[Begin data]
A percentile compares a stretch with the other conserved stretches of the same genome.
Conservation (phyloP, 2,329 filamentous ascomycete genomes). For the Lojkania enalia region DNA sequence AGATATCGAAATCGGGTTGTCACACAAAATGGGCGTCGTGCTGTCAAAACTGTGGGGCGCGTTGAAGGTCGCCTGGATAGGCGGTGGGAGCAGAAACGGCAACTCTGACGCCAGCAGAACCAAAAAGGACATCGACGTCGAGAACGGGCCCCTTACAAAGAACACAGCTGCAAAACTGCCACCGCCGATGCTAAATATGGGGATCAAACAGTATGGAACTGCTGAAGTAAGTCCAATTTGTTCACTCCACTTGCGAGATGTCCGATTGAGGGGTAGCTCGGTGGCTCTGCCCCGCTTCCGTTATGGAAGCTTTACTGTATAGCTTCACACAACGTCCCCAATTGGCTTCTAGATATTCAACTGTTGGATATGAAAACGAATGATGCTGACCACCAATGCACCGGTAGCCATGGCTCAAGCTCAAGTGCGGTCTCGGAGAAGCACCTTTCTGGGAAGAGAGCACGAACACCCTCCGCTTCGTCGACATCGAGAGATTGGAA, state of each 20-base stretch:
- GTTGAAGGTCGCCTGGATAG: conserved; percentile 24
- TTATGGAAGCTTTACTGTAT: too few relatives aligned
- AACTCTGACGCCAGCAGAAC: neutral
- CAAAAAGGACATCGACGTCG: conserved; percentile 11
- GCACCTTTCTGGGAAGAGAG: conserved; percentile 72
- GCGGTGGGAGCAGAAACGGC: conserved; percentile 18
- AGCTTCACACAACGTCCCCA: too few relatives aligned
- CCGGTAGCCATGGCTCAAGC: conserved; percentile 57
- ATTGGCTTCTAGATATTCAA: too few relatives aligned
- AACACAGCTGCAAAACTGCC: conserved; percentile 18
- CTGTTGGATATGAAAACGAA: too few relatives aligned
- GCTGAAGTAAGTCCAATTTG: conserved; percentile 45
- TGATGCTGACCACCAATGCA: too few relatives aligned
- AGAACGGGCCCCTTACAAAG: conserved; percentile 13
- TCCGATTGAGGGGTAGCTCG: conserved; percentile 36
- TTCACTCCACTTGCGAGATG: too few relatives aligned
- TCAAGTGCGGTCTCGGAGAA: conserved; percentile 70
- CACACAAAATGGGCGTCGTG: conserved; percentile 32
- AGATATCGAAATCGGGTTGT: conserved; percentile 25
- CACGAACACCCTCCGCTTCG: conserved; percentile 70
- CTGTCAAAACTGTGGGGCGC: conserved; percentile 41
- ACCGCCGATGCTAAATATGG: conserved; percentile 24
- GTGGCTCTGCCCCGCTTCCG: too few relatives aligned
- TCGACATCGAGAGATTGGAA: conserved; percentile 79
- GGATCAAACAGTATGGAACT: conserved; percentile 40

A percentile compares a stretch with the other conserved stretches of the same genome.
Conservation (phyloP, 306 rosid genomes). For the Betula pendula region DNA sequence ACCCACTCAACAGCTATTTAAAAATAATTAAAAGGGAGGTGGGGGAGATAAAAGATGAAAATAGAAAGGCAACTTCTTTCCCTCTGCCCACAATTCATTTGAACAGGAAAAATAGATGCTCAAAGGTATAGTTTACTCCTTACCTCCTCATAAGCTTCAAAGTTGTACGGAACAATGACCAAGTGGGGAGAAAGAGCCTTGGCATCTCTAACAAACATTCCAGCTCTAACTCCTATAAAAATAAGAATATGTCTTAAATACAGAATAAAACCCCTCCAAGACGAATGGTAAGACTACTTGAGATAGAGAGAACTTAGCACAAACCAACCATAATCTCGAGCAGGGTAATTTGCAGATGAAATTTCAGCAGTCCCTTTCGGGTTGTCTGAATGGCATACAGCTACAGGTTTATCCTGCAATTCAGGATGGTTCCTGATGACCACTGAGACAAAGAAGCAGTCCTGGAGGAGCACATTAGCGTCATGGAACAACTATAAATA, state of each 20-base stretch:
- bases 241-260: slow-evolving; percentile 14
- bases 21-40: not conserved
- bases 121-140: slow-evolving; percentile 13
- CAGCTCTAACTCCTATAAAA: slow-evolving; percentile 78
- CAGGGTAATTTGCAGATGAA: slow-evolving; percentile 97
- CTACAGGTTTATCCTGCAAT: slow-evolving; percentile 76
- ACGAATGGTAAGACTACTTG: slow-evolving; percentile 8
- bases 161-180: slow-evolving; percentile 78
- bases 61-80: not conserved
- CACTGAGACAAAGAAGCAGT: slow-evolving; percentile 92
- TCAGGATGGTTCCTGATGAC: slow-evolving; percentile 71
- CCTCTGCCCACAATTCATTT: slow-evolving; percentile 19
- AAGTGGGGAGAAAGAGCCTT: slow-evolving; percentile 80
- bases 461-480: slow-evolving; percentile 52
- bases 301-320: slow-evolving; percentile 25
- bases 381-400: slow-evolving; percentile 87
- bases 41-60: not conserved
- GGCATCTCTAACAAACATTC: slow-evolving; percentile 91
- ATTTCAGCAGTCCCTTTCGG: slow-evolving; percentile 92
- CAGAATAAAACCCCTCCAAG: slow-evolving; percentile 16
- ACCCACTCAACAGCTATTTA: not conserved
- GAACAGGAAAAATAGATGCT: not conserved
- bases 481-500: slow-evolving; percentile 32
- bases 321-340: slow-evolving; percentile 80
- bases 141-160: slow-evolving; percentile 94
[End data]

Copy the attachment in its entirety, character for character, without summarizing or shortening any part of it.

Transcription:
A percentile compares a stretch with the other conserved stretches of the same genome.
Conservation (phyloP, 2,329 filamentous ascomycete genomes). For the Lojkania enalia region DNA sequence AGATATCGAAATCGGGTTGTCACACAAAATGGGCGTCGTGCTGTCAAAACTGTGGGGCGCGTTGAAGGTCGCCTGGATAGGCGGTGGGAGCAGAAACGGCAACTCTGACGCCAGCAGAACCAAAAAGGACATCGACGTCGAGAACGGGCCCCTTACAAAGAACACAGCTGCAAAACTGCCACCGCCGATGCTAAATATGGGGATCAAACAGTATGGAACTGCTGAAGTAAGTCCAATTTGTTCACTCCACTTGCGAGATGTCCGATTGAGGGGTAGCTCGGTGGCTCTGCCCCGCTTCCGTTATGGAAGCTTTACTGTATAGCTTCACACAACGTCCCCAATTGGCTTCTAGATATTCAACTGTTGGATATGAAAACGAATGATGCTGACCACCAATGCACCGGTAGCCATGGCTCAAGCTCAAGTGCGGTCTCGGAGAAGCACCTTTCTGGGAAGAGAGCACGAACACCCTCCGCTTCGTCGACATCGAGAGATTGGAA, state of each 20-base stretch:
- GTTGAAGGTCGCCTGGATAG: conserved; percentile 24
- TTATGGAAGCTTTACTGTAT: too few relatives aligned
- AACTCTGACGCCAGCAGAAC: neutral
- CAAAAAGGACATCGACGTCG: conserved; percentile 11
- GCACCTTTCTGGGAAGAGAG: conserved; percentile 72
- GCGGTGGGAGCAGAAACGGC: conserved; percentile 18
- AGCTTCACACAACGTCCCCA: too few relatives aligned
- CCGGTAGCCATGGCTCAAGC: conserved; percentile 57
- ATTGGCTTCTAGATATTCAA: too few relatives aligned
- AACACAGCTGCAAAACTGCC: conserved; percentile 18
- CTGTTGGATATGAAAACGAA: too few relatives aligned
- GCTGAAGTAAGTCCAATTTG: conserved; percentile 45
- TGATGCTGACCACCAATGCA: too few relatives aligned
- AGAACGGGCCCCTTACAAAG: conserved; percentile 13
- TCCGATTGAGGGGTAGCTCG: conserved; percentile 36
- TTCACTCCACTTGCGAGATG: too few relatives aligned
- TCAAGTGCGGTCTCGGAGAA: conserved; percentile 70
- CACACAAAATGGGCGTCGTG: conserved; percentile 32
- AGATATCGAAATCGGGTTGT: conserved; percentile 25
- CACGAACACCCTCCGCTTCG: conserved; percentile 70
- CTGTCAAAACTGTGGGGCGC: conserved; percentile 41
- ACCGCCGATGCTAAATATGG: conserved; percentile 24
- GTGGCTCTGCCCCGCTTCCG: too few relatives aligned
- TCGACATCGAGAGATTGGAA: conserved; percentile 79
- GGATCAAACAGTATGGAACT: conserved; percentile 40

A percentile compares a stretch with the other conserved stretches of the same genome.
Conservation (phyloP, 306 rosid genomes). For the Betula pendula region DNA sequence ACCCACTCAACAGCTATTTAAAAATAATTAAAAGGGAGGTGGGGGAGATAAAAGATGAAAATAGAAAGGCAACTTCTTTCCCTCTGCCCACAATTCATTTGAACAGGAAAAATAGATGCTCAAAGGTATAGTTTACTCCTTACCTCCTCATAAGCTTCAAAGTTGTACGGAACAATGACCAAGTGGGGAGAAAGAGCCTTGGCATCTCTAACAAACATTCCAGCTCTAACTCCTATAAAAATAAGAATATGTCTTAAATACAGAATAAAACCCCTCCAAGACGAATGGTAAGACTACTTGAGATAGAGAGAACTTAGCACAAACCAACCATAATCTCGAGCAGGGTAATTTGCAGATGAAATTTCAGCAGTCCCTTTCGGGTTGTCTGAATGGCATACAGCTACAGGTTTATCCTGCAATTCAGGATGGTTCCTGATGACCACTGAGACAAAGAAGCAGTCCTGGAGGAGCACATTAGCGTCATGGAACAACTATAAATA, state of each 20-base stretch:
- bases 241-260: slow-evolving; percentile 14
- bases 21-40: not conserved
- bases 121-140: slow-evolving; percentile 13
- CAGCTCTAACTCCTATAAAA: slow-evolving; percentile 78
- CAGGGTAATTTGCAGATGAA: slow-evolving; percentile 97
- CTACAGGTTTATCCTGCAAT: slow-evolving; percentile 76
- ACGAATGGTAAGACTACTTG: slow-evolving; percentile 8
- bases 161-180: slow-evolving; percentile 78
- bases 61-80: not conserved
- CACTGAGACAAAGAAGCAGT: slow-evolving; percentile 92
- TCAGGATGGTTCCTGATGAC: slow-evolving; percentile 71
- CCTCTGCCCACAATTCATTT: slow-evolving; percentile 19
- AAGTGGGGAGAAAGAGCCTT: slow-evolving; percentile 80
- bases 461-480: slow-evolving; percentile 52
- bases 301-320: slow-evolving; percentile 25
- bases 381-400: slow-evolving; percentile 87
- bases 41-60: not conserved
- GGCATCTCTAACAAACATTC: slow-evolving; percentile 91
- ATTTCAGCAGTCCCTTTCGG: slow-evolving; percentile 92
- CAGAATAAAACCCCTCCAAG: slow-evolving; percentile 16
- ACCCACTCAACAGCTATTTA: not conserved
- GAACAGGAAAAATAGATGCT: not conserved
- bases 481-500: slow-evolving; percentile 32
- bases 321-340: slow-evolving; percentile 80
- bases 141-160: slow-evolving; percentile 94